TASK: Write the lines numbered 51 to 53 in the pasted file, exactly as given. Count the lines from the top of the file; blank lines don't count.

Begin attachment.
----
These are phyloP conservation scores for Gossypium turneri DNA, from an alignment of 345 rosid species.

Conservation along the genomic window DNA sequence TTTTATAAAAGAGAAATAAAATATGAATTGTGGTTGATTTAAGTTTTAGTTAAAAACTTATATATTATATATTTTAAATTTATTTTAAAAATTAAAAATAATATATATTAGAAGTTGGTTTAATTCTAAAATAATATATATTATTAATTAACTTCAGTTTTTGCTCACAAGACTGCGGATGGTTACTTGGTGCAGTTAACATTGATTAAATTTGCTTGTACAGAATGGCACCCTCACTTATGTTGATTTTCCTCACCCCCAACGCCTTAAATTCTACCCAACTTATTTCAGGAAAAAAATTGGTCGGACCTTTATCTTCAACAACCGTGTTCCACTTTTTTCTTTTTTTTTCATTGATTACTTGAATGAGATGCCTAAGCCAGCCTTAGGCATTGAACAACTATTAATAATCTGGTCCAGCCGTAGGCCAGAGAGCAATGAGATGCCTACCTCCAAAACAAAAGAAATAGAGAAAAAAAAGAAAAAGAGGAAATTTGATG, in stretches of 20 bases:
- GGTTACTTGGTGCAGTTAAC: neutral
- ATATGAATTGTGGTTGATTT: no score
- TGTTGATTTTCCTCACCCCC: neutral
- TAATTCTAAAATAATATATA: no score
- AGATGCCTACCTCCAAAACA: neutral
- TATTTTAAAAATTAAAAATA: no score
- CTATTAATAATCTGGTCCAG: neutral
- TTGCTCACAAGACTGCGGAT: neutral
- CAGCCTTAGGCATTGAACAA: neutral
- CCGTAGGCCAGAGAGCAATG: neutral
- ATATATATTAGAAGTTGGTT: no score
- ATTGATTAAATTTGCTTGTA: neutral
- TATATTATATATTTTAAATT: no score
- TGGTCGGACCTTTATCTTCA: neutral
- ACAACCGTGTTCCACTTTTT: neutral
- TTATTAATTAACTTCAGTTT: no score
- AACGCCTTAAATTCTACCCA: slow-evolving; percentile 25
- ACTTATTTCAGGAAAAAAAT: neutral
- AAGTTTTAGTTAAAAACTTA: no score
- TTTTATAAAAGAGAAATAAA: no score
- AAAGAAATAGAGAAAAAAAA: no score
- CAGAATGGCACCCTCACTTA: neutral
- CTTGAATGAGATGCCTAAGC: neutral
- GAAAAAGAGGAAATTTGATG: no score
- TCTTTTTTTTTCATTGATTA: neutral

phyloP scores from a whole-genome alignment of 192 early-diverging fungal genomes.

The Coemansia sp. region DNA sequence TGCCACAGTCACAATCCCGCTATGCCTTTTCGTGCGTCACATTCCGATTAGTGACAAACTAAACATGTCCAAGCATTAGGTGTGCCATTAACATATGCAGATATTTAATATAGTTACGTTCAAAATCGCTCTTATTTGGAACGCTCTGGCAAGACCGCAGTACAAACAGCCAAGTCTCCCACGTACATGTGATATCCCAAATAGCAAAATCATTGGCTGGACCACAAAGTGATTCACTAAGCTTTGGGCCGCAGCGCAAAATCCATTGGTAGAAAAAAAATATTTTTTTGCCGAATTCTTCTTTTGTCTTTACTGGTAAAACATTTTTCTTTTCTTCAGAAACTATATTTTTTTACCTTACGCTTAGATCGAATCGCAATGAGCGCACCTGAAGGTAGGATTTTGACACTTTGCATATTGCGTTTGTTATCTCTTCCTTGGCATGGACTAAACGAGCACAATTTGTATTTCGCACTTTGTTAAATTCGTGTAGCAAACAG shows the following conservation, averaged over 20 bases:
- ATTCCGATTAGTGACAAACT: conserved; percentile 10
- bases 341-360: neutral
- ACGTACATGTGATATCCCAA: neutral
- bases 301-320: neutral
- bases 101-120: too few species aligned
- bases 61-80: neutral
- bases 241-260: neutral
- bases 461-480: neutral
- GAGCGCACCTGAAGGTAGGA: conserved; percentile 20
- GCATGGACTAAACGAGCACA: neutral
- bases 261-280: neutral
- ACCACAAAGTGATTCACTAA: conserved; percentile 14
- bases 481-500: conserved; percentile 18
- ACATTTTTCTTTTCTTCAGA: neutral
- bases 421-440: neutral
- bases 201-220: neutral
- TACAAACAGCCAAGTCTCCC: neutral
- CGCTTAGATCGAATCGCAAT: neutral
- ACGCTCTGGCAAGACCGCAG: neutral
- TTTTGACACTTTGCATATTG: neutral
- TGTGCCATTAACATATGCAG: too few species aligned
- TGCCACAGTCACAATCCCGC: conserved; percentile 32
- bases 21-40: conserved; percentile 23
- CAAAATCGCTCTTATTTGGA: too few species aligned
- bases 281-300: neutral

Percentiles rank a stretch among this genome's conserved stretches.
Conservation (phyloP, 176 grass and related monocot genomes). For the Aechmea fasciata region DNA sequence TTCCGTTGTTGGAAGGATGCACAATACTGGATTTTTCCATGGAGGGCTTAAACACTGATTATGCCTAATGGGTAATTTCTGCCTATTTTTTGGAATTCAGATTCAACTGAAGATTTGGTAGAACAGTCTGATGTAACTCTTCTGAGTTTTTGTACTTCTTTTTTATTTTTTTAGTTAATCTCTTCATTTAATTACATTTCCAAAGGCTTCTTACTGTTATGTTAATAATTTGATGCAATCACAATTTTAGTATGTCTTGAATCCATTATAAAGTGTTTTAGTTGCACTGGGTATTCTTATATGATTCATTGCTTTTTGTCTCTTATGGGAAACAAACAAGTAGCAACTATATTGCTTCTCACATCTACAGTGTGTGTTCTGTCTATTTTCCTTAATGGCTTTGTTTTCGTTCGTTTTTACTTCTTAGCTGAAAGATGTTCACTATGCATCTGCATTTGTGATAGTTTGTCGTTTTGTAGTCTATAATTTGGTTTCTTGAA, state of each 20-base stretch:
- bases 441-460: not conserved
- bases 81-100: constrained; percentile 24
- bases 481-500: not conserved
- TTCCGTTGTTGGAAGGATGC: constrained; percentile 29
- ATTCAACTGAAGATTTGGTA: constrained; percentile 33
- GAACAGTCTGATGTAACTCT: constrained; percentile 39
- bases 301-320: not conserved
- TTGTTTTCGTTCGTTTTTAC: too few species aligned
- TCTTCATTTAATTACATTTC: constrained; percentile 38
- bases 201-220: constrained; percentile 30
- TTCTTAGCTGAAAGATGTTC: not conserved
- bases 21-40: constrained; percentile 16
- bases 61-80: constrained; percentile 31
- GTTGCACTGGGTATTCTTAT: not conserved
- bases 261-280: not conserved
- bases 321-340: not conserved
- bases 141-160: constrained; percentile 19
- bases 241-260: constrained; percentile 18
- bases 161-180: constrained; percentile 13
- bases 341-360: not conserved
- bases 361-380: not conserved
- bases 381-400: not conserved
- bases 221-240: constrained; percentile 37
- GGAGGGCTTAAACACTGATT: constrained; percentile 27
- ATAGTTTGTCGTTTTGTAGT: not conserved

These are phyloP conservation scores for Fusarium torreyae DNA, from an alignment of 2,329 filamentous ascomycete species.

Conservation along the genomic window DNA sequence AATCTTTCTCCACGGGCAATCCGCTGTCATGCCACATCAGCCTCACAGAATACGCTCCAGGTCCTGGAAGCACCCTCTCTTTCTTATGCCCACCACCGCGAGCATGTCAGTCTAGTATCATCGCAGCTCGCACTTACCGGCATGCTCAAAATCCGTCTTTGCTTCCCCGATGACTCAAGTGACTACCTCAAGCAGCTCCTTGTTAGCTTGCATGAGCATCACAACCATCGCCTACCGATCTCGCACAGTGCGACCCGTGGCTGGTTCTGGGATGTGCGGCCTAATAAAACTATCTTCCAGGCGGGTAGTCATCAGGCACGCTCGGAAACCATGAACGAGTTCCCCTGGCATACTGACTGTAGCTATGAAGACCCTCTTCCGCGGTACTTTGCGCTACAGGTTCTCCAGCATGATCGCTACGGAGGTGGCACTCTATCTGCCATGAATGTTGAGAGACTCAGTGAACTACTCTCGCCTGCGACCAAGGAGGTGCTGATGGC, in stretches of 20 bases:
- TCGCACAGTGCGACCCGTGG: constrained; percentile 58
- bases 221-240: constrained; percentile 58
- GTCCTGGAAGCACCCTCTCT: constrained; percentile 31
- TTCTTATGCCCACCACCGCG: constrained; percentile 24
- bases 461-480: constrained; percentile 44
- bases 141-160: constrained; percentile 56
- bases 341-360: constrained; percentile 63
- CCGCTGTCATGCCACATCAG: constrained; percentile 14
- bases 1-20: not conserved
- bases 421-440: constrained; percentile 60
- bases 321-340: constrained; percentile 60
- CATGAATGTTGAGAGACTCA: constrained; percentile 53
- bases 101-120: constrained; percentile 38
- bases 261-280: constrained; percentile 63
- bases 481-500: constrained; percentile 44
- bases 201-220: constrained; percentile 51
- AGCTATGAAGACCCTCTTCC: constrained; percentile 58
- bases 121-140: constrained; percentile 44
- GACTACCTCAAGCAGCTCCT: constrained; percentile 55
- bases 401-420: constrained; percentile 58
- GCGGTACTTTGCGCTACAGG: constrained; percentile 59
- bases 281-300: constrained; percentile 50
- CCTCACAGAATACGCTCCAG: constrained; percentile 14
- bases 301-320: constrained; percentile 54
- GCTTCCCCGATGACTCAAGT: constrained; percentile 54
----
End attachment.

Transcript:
- TGCCACAGTCACAATCCCGC: conserved; percentile 32
- bases 21-40: conserved; percentile 23
- CAAAATCGCTCTTATTTGGA: too few species aligned